Rules of Engagement

In discussing the Kerygma as the first component of Evangelization, it was mentioned that we should all have a somewhat “canned” presentation of it in our evangelization tool belt.  This was in order to help us simply and succinctly present the Good News as it truly is.  While this is certainly the first step, it is not the only.  We must also be prepared to engage the difficulties in the hearts of others that arise as a result of this encounter with the Gospel.  Today, I would like to mention some other tools that are essential in doing this.

First, I would like to address two things that often arise around any discussion like this.  The first is that “it is the Holy Spirit who converts, not us.”  The second is like it and centers around a quotation mistakenly attributed to St. Francis of Assisi—“preach the Gospel and use words when necessary.”  While both of these principles have some truth to them, they ultimately lead to what I call “evangelical mimes” who attempt to passively evangelize others and not active preachers of the Gospel.  This happens because we tend to treat these rules in an absolute sense rather than in the spirit they are intended.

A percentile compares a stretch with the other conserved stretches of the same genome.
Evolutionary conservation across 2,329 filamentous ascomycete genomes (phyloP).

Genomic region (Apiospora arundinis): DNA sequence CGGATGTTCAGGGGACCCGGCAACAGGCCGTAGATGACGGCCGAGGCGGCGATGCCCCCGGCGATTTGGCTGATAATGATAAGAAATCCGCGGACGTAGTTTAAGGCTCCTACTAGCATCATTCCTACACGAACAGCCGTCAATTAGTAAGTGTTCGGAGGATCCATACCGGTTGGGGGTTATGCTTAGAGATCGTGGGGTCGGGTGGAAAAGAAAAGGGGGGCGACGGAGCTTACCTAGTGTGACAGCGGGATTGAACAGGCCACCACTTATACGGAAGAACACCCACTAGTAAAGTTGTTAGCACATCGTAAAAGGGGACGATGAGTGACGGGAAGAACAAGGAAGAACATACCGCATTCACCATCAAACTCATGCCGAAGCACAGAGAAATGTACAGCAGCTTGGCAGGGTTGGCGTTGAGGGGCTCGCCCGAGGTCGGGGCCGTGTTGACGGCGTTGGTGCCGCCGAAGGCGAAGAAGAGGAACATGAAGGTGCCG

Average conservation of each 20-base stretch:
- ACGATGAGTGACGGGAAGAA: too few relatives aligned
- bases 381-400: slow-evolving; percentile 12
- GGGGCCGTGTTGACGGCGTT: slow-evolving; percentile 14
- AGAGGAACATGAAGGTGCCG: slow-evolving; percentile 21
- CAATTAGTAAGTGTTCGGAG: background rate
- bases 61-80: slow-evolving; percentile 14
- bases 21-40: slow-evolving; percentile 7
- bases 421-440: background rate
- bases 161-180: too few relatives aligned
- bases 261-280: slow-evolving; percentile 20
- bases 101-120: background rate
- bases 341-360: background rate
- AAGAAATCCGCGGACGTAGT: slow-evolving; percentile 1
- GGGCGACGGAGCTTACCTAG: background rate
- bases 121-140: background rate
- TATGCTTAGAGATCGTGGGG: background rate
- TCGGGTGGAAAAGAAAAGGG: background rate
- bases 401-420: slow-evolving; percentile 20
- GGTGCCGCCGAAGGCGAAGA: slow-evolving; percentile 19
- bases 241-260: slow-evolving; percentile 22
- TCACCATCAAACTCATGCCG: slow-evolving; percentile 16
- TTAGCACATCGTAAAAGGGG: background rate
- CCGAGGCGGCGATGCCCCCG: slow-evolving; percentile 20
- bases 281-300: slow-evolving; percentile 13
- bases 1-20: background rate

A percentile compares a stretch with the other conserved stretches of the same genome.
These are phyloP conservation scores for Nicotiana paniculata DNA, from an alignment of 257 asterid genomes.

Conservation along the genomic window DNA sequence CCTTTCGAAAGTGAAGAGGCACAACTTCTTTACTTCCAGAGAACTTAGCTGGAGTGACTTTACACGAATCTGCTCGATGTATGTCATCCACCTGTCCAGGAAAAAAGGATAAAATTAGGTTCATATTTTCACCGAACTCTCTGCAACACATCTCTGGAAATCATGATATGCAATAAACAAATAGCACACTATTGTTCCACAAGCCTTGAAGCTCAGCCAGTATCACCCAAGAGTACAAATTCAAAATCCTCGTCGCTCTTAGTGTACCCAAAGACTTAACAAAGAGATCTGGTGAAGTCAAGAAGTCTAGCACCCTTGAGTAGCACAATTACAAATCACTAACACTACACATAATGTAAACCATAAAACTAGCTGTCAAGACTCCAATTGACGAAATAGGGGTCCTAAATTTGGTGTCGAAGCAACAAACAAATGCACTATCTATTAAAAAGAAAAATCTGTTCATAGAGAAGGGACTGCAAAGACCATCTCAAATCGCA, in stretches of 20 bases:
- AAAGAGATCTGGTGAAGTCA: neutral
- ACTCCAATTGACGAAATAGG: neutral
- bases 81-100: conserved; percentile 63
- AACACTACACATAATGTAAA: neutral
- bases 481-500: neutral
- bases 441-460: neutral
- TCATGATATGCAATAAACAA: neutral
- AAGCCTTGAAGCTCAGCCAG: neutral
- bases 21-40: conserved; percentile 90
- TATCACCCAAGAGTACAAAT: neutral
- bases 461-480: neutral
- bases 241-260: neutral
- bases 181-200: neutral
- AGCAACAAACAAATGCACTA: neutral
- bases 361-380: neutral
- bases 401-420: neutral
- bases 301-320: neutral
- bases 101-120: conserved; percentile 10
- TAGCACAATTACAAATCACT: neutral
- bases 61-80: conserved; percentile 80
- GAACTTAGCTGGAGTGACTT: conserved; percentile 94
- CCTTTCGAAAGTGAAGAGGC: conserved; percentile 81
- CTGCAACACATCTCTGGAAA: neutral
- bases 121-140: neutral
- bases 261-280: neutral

It is the Holy Spirit that converts men, but He does not act directly and in a vacuum.  Instead He acts in and through us.  If it is the Holy Spirit alone then why does He use a Church?  Could He do it without us?  Yes.  Will He?  No.  Our job is to make ourselves as sharp of instruments as humanly possible.  Grace perfects and elevates nature and so the Holy Spirit will use these already sharpened human instruments to save souls.  It is both incredibly humbling and incredibly scary that He entrusts us with souls whose salvation may hinge upon our actions.  It also means that our salvation might depend upon theirs.  As I tell my wife and kids regularly, if you all don’t get to heaven, then I am probably not going to either.  If we reflect on this long enough, we will never approach someone haphazardly again or simply dismiss them as “lost.”

The second principle, “preach the Gospel and use words when necessary,” also has some merit but we fail to live it properly when we treat it as absolute.  The truth is that words are always necessary.  Besides, and maybe this is more of a self-indictment than anything else, for most of us our witness of life is lacking the Gospel clarity that St. Francis had.  That principle may have worked for St. Francis, but for the rest of us we will need to use words as well.